Former AHS CEO Stephen Duckett

The campaign for vindication by Stephen Duckett, fired head of Alberta’s province-wide health super board, dramatically entered a new phase New Year’s Eve with the media revelation he gave a private farewell speech to 100 of his top health bureaucrats in Edmonton.

The secret speech, we are informed by the Edmonton Journal, took place December 6, just 12 days after Duckett was fired by the Alberta Health Services Board on orders of Health Minister Gene Zwozdesky. Copies conveniently found their way to the media in time to start 2011 with a bang for the increasingly shaky government of Premier Ed Stelmach.

The Australian PhD economist was supposedly fired for his notorious November 19 Cookie Walk, which was undiplomatic to be sure, but he more likely lost his $700,000-per-year job because his consistently impolitic style and the government’s own policies made him a lightning rod for voter unhappiness about the state of health care.

The first shot in Duckett’s rehabilitation campaign was fired by his wife, University of Alberta health policy professor Terri Jackson, who asserted December 1 in a letter to the Journal that her husband was a friend of public health care and a victim of vilification by an “ill-informed scalp-hunting” media.

Duckett’s carefully footnoted speech, which is now available for anyone to read, fleshes out his defence in more detail. His arguments may be summarized in four key areas:

  1. He supported public health care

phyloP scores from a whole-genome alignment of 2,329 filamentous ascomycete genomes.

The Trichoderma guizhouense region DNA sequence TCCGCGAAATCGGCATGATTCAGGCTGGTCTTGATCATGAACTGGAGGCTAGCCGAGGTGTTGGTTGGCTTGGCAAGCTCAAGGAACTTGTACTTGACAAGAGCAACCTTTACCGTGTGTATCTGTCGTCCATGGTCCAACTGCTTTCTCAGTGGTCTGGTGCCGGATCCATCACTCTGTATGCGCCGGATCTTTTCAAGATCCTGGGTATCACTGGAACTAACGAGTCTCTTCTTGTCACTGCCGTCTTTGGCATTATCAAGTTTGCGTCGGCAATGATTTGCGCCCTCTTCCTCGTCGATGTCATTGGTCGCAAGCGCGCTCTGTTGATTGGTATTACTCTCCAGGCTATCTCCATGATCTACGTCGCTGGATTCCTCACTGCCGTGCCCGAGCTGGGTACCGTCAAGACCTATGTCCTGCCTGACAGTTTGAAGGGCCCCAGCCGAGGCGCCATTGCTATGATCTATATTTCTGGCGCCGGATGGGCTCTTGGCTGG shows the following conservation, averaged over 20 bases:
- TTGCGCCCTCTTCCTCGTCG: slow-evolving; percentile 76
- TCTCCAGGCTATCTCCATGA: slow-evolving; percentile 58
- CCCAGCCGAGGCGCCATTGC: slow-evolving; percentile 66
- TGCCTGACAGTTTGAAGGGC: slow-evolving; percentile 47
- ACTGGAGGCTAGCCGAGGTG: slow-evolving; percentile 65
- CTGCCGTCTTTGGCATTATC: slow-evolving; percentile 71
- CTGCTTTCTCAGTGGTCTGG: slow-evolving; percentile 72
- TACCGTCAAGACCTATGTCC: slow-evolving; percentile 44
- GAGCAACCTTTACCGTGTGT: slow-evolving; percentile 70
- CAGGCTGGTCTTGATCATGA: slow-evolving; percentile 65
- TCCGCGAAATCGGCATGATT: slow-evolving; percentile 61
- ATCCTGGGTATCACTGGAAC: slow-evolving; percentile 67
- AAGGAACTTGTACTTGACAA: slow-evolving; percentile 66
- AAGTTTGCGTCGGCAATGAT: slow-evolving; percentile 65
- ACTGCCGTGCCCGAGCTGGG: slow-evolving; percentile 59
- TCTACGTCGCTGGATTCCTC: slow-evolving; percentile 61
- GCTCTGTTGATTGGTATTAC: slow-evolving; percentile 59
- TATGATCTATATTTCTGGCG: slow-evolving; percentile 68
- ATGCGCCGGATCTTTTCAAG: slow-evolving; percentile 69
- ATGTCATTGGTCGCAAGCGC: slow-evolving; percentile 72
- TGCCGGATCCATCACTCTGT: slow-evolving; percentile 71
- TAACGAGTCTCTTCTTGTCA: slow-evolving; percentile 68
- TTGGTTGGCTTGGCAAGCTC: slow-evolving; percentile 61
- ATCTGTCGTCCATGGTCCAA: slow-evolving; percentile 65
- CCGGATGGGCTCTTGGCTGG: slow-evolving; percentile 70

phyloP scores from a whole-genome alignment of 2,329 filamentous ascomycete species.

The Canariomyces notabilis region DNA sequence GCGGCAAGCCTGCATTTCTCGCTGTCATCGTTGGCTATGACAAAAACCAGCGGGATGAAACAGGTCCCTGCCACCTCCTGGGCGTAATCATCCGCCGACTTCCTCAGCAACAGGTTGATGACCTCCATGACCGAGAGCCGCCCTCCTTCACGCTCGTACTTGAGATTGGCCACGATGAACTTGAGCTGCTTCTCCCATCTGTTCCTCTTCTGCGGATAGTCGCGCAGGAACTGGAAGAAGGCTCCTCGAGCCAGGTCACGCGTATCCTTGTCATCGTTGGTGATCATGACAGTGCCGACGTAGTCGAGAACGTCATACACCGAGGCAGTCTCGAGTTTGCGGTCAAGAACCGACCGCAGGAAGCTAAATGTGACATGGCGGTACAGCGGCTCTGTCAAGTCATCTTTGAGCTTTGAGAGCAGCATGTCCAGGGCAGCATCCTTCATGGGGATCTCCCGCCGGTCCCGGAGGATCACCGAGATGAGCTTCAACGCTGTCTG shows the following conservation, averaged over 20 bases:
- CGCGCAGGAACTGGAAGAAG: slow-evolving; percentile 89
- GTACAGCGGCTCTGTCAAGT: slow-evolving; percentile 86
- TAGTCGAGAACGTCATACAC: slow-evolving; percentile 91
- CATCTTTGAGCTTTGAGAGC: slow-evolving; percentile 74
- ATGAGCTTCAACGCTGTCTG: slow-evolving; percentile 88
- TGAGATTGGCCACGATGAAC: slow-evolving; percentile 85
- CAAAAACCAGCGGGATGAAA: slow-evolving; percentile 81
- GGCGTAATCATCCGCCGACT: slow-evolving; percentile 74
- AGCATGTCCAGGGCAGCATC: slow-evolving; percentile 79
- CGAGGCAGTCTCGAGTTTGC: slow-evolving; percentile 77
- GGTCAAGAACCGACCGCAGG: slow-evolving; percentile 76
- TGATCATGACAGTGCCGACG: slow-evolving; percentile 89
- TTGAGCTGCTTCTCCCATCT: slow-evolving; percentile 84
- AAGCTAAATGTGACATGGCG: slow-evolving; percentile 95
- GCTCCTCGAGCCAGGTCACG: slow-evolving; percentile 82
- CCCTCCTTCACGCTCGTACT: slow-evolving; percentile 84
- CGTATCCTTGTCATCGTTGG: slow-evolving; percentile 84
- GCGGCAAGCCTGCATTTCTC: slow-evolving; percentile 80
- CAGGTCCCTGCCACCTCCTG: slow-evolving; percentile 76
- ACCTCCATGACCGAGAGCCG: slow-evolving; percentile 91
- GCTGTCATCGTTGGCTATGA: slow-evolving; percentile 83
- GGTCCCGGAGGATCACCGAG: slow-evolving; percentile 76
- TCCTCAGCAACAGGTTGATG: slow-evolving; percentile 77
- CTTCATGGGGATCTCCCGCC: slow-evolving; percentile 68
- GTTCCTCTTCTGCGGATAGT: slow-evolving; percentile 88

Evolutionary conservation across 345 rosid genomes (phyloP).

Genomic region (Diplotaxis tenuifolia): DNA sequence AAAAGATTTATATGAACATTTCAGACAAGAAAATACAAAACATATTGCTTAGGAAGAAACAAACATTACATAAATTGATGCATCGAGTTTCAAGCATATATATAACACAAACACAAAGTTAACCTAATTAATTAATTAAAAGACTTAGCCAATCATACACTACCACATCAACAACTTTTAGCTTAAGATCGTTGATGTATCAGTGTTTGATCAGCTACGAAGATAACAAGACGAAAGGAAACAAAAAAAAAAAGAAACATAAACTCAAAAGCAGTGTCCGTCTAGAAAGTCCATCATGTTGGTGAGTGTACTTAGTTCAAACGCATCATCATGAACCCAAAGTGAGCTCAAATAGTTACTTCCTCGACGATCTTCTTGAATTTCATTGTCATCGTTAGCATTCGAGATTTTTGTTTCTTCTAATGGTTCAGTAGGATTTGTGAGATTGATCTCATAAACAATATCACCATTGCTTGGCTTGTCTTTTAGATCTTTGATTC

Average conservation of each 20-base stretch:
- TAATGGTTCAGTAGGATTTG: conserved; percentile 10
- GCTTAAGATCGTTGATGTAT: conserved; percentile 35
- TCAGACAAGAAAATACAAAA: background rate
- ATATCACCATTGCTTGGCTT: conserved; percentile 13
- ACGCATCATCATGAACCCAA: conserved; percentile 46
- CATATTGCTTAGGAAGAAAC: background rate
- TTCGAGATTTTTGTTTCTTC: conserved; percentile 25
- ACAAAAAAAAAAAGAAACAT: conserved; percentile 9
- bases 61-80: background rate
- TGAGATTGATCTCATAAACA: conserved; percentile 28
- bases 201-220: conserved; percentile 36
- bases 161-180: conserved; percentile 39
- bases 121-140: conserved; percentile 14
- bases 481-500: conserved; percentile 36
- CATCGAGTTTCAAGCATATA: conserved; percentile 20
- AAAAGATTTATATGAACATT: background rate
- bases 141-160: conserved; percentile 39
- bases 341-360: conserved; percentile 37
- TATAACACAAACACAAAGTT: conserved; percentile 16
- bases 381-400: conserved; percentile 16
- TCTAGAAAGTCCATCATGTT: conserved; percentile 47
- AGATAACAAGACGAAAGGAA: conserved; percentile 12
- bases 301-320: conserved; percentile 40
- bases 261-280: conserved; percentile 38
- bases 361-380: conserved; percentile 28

2. He didn’t know about the fiscal mess he would face in Alberta
  3. He had many successes
  4. He was a victim of the media

But while he presents some valid arguments and reveals un-businesslike practices by the former regional health authorities, he leaves plenty of room for dispute.

Example: “Given the government’s previous history on Medicare … I told them that I would not do anything that would undermine the Canada Health Act. They both accepted that position and honoured it. I see myself as a ‘friend of Medicare’ with a small f. The capital F folk go much further and want to end private delivery, putting almost all physician practices out of business.”

Fair enough to a point. But Duckett did advocate policies that would have seen the privatization of health services that belong in public institutions — for example, moving mental health care out of an effective hospital and “into the community.” As he said, “I support having private delivery within a publicly funded health system.” Suggesting Friends of Medicare wants to take physicians out of private practice misrepresents the goals of that organization.

Example: “I’ve said subsequently to (AHS Chair) Ken Hughes that I should sue them for misrepresentation in not informing me about the financial situation as part of my recruitment. In return, he pointed out that for misrepresentation to have occurred they would have had to know how bad the problem was when they appointed me. And they didn’t of course as the oil and gas price collapse was just occurring.”

Please! The conditions that led to the economic downturn Duckett complains about were obvious by late 2007 to anyone paying attention. Health region deficits were well known by the summer of 2008. Even if he missed the Alberta government’s near-religious adherence to balanced budgets and its apparent inability to understand that economic cycles are cyclical, Duckett had no excuse for this misunderstanding before he agreed to take the job in March 2009.